• cuplTag battery-powered NFC tag logs temperature and humidity (Crowdfunding) - CNX Software

    Temperature and humidity sensors would normally connect to a gateway sending data to the cloud, the coin-cell battery-powered cuplTag NFC tag instead sends data to your smartphone after a tap. CulpTag is controlled by an MSP430 16-bit microcontroller from Texas Instruments which reads and stores sensor data regularly into an EEPROM, and the data can then be read over NFC with the tag returning an URL with the data from the sensor and battery, then display everything on the phone’s web browser (no app needed).

  • A first look at Microchip PolarFire SoC FPGA Icicle RISC-V development board - CNX Software

    Formally launched on Crowd Supply a little over a year ago, Microchip PolarFire SoC FPGA Icicle (codenamed MPFS-ICICLE-KIT-ES) was one of the first Linux & FreeBSD capable RISC-V development boards. The system is equipped with PolarFire SoC FPGA comprised a RISC-V CPU subsystem with four 64-bit RISC-V (RV64GC) application cores, one 64-bit RISC-V real-time core (RV64IMAC), as well as FPGA fabric. Backers of the board have been able to play with it for several months ago, but Microchip is now sending the board to more people for evaluation/review, and I got one of my own to experiment with. That’s good to have a higher-end development board instead of the usual hobbyist-grade board. Today, I’ll just have a look at the kit content and main components on the board before playing with Linux and FPGA development tools in an upcoming or two posts.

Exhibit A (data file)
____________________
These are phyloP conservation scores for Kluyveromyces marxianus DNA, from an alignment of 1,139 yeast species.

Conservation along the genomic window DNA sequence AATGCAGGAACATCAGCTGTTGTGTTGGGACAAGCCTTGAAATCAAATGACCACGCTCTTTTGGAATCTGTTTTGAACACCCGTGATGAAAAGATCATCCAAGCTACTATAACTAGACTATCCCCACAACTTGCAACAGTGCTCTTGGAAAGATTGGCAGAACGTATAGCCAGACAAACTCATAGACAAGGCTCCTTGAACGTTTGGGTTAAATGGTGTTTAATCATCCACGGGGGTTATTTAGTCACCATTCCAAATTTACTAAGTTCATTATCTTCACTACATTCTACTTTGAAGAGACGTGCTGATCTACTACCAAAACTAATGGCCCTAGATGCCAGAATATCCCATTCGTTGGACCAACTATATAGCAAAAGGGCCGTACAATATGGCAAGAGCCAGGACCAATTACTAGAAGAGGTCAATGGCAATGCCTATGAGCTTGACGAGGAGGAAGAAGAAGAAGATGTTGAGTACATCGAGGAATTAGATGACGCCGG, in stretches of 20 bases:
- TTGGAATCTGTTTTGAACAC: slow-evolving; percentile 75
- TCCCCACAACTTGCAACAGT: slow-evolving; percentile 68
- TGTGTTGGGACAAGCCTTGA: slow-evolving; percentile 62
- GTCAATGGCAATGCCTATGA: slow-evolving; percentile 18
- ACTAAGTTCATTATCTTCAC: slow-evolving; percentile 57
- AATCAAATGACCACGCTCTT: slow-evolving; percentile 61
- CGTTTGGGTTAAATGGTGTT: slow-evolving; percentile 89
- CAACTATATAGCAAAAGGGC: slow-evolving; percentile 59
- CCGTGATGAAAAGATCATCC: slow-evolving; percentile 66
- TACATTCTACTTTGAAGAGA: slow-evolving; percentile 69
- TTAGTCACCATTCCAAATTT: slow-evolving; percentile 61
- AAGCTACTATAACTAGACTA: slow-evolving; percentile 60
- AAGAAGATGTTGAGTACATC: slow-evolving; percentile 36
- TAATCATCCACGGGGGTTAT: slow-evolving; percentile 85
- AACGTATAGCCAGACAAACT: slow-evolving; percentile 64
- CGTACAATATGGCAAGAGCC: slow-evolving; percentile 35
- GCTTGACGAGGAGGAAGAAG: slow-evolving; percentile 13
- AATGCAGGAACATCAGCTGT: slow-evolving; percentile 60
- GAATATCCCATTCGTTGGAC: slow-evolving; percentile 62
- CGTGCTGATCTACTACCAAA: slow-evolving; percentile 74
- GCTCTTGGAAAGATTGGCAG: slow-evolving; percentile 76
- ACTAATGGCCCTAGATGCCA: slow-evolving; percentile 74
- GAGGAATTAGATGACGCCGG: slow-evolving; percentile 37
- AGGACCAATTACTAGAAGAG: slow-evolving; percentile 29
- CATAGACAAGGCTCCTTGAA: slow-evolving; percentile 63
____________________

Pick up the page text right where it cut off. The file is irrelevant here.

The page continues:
• What is IoT device management?

    Smart devices are everywhere around us. We carry one in our pocket, watch movies on another while a third cooks us dinner. Every day there are thousands of new devices connecting to the Internet. Research shows that by 2025, more than 150,000 IoT devices will come online every minute. With such vast numbers it is impossible to keep everything in working order just on your own. This brings the need for IoT device management. But what is IoT device management? To answer this question we first need to understand what the Internet of Things (IoT) is.